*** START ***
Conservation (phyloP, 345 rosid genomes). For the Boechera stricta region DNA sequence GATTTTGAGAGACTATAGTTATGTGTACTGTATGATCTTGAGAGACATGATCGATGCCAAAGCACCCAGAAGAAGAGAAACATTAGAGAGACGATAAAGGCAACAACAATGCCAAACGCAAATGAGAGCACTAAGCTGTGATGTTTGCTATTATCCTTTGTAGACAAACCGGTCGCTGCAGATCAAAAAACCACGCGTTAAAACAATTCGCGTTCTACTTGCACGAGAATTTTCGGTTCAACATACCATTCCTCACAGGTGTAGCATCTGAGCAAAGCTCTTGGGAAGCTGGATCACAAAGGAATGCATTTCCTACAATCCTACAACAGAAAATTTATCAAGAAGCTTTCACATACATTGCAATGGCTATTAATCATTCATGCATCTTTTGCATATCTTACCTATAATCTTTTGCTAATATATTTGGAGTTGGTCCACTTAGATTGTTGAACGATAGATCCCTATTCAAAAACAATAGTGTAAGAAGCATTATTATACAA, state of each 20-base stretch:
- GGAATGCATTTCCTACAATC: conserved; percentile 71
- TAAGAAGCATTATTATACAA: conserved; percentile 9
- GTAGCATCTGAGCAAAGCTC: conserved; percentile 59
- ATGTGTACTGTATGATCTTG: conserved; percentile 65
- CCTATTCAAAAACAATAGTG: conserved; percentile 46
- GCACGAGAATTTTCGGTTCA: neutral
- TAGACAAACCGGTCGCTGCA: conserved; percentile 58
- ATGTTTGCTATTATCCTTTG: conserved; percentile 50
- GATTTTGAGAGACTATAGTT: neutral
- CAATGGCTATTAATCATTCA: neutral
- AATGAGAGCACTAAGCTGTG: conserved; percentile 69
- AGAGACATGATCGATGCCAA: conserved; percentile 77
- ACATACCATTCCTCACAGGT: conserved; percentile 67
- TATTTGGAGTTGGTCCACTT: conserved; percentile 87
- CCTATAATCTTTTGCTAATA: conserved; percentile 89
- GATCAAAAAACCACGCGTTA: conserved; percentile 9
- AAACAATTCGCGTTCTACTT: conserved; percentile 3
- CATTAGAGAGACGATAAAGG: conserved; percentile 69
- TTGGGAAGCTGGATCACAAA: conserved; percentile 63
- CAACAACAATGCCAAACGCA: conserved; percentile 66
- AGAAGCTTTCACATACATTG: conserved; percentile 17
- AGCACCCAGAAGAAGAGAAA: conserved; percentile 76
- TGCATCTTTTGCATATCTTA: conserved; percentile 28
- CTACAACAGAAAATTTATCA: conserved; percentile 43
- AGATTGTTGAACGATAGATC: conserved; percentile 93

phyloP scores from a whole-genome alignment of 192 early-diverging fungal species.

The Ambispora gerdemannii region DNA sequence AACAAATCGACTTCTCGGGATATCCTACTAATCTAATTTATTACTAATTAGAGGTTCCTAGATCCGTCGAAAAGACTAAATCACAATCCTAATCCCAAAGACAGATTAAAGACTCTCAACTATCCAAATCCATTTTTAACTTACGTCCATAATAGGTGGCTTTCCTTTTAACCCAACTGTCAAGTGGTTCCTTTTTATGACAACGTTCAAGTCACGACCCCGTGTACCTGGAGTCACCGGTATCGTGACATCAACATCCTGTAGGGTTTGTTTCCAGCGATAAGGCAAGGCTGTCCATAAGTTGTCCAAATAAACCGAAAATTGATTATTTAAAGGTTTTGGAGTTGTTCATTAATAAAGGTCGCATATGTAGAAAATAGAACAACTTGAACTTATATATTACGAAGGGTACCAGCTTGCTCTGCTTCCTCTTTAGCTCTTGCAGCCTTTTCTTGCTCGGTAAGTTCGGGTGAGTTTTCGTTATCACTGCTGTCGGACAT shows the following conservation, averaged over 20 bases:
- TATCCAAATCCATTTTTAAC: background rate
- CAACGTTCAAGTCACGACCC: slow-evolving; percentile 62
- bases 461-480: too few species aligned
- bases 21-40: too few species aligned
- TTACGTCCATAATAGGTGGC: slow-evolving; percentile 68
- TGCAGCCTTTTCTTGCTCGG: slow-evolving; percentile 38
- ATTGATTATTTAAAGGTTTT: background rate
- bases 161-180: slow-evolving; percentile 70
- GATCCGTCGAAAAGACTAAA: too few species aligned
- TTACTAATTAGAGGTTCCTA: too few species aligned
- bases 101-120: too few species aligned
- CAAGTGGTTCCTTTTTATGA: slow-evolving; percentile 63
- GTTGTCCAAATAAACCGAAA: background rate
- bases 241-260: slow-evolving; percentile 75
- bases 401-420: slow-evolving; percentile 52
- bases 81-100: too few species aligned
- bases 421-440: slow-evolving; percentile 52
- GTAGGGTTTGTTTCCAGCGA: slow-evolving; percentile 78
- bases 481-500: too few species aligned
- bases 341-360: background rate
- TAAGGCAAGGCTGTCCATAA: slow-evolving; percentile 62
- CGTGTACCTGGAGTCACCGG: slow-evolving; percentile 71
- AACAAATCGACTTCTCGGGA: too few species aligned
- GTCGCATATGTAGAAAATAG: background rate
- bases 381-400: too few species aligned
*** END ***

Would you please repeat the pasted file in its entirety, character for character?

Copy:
Conservation (phyloP, 345 rosid genomes). For the Boechera stricta region DNA sequence GATTTTGAGAGACTATAGTTATGTGTACTGTATGATCTTGAGAGACATGATCGATGCCAAAGCACCCAGAAGAAGAGAAACATTAGAGAGACGATAAAGGCAACAACAATGCCAAACGCAAATGAGAGCACTAAGCTGTGATGTTTGCTATTATCCTTTGTAGACAAACCGGTCGCTGCAGATCAAAAAACCACGCGTTAAAACAATTCGCGTTCTACTTGCACGAGAATTTTCGGTTCAACATACCATTCCTCACAGGTGTAGCATCTGAGCAAAGCTCTTGGGAAGCTGGATCACAAAGGAATGCATTTCCTACAATCCTACAACAGAAAATTTATCAAGAAGCTTTCACATACATTGCAATGGCTATTAATCATTCATGCATCTTTTGCATATCTTACCTATAATCTTTTGCTAATATATTTGGAGTTGGTCCACTTAGATTGTTGAACGATAGATCCCTATTCAAAAACAATAGTGTAAGAAGCATTATTATACAA, state of each 20-base stretch:
- GGAATGCATTTCCTACAATC: conserved; percentile 71
- TAAGAAGCATTATTATACAA: conserved; percentile 9
- GTAGCATCTGAGCAAAGCTC: conserved; percentile 59
- ATGTGTACTGTATGATCTTG: conserved; percentile 65
- CCTATTCAAAAACAATAGTG: conserved; percentile 46
- GCACGAGAATTTTCGGTTCA: neutral
- TAGACAAACCGGTCGCTGCA: conserved; percentile 58
- ATGTTTGCTATTATCCTTTG: conserved; percentile 50
- GATTTTGAGAGACTATAGTT: neutral
- CAATGGCTATTAATCATTCA: neutral
- AATGAGAGCACTAAGCTGTG: conserved; percentile 69
- AGAGACATGATCGATGCCAA: conserved; percentile 77
- ACATACCATTCCTCACAGGT: conserved; percentile 67
- TATTTGGAGTTGGTCCACTT: conserved; percentile 87
- CCTATAATCTTTTGCTAATA: conserved; percentile 89
- GATCAAAAAACCACGCGTTA: conserved; percentile 9
- AAACAATTCGCGTTCTACTT: conserved; percentile 3
- CATTAGAGAGACGATAAAGG: conserved; percentile 69
- TTGGGAAGCTGGATCACAAA: conserved; percentile 63
- CAACAACAATGCCAAACGCA: conserved; percentile 66
- AGAAGCTTTCACATACATTG: conserved; percentile 17
- AGCACCCAGAAGAAGAGAAA: conserved; percentile 76
- TGCATCTTTTGCATATCTTA: conserved; percentile 28
- CTACAACAGAAAATTTATCA: conserved; percentile 43
- AGATTGTTGAACGATAGATC: conserved; percentile 93

phyloP scores from a whole-genome alignment of 192 early-diverging fungal species.

The Ambispora gerdemannii region DNA sequence AACAAATCGACTTCTCGGGATATCCTACTAATCTAATTTATTACTAATTAGAGGTTCCTAGATCCGTCGAAAAGACTAAATCACAATCCTAATCCCAAAGACAGATTAAAGACTCTCAACTATCCAAATCCATTTTTAACTTACGTCCATAATAGGTGGCTTTCCTTTTAACCCAACTGTCAAGTGGTTCCTTTTTATGACAACGTTCAAGTCACGACCCCGTGTACCTGGAGTCACCGGTATCGTGACATCAACATCCTGTAGGGTTTGTTTCCAGCGATAAGGCAAGGCTGTCCATAAGTTGTCCAAATAAACCGAAAATTGATTATTTAAAGGTTTTGGAGTTGTTCATTAATAAAGGTCGCATATGTAGAAAATAGAACAACTTGAACTTATATATTACGAAGGGTACCAGCTTGCTCTGCTTCCTCTTTAGCTCTTGCAGCCTTTTCTTGCTCGGTAAGTTCGGGTGAGTTTTCGTTATCACTGCTGTCGGACAT shows the following conservation, averaged over 20 bases:
- TATCCAAATCCATTTTTAAC: background rate
- CAACGTTCAAGTCACGACCC: slow-evolving; percentile 62
- bases 461-480: too few species aligned
- bases 21-40: too few species aligned
- TTACGTCCATAATAGGTGGC: slow-evolving; percentile 68
- TGCAGCCTTTTCTTGCTCGG: slow-evolving; percentile 38
- ATTGATTATTTAAAGGTTTT: background rate
- bases 161-180: slow-evolving; percentile 70
- GATCCGTCGAAAAGACTAAA: too few species aligned
- TTACTAATTAGAGGTTCCTA: too few species aligned
- bases 101-120: too few species aligned
- CAAGTGGTTCCTTTTTATGA: slow-evolving; percentile 63
- GTTGTCCAAATAAACCGAAA: background rate
- bases 241-260: slow-evolving; percentile 75
- bases 401-420: slow-evolving; percentile 52
- bases 81-100: too few species aligned
- bases 421-440: slow-evolving; percentile 52
- GTAGGGTTTGTTTCCAGCGA: slow-evolving; percentile 78
- bases 481-500: too few species aligned
- bases 341-360: background rate
- TAAGGCAAGGCTGTCCATAA: slow-evolving; percentile 62
- CGTGTACCTGGAGTCACCGG: slow-evolving; percentile 71
- AACAAATCGACTTCTCGGGA: too few species aligned
- GTCGCATATGTAGAAAATAG: background rate
- bases 381-400: too few species aligned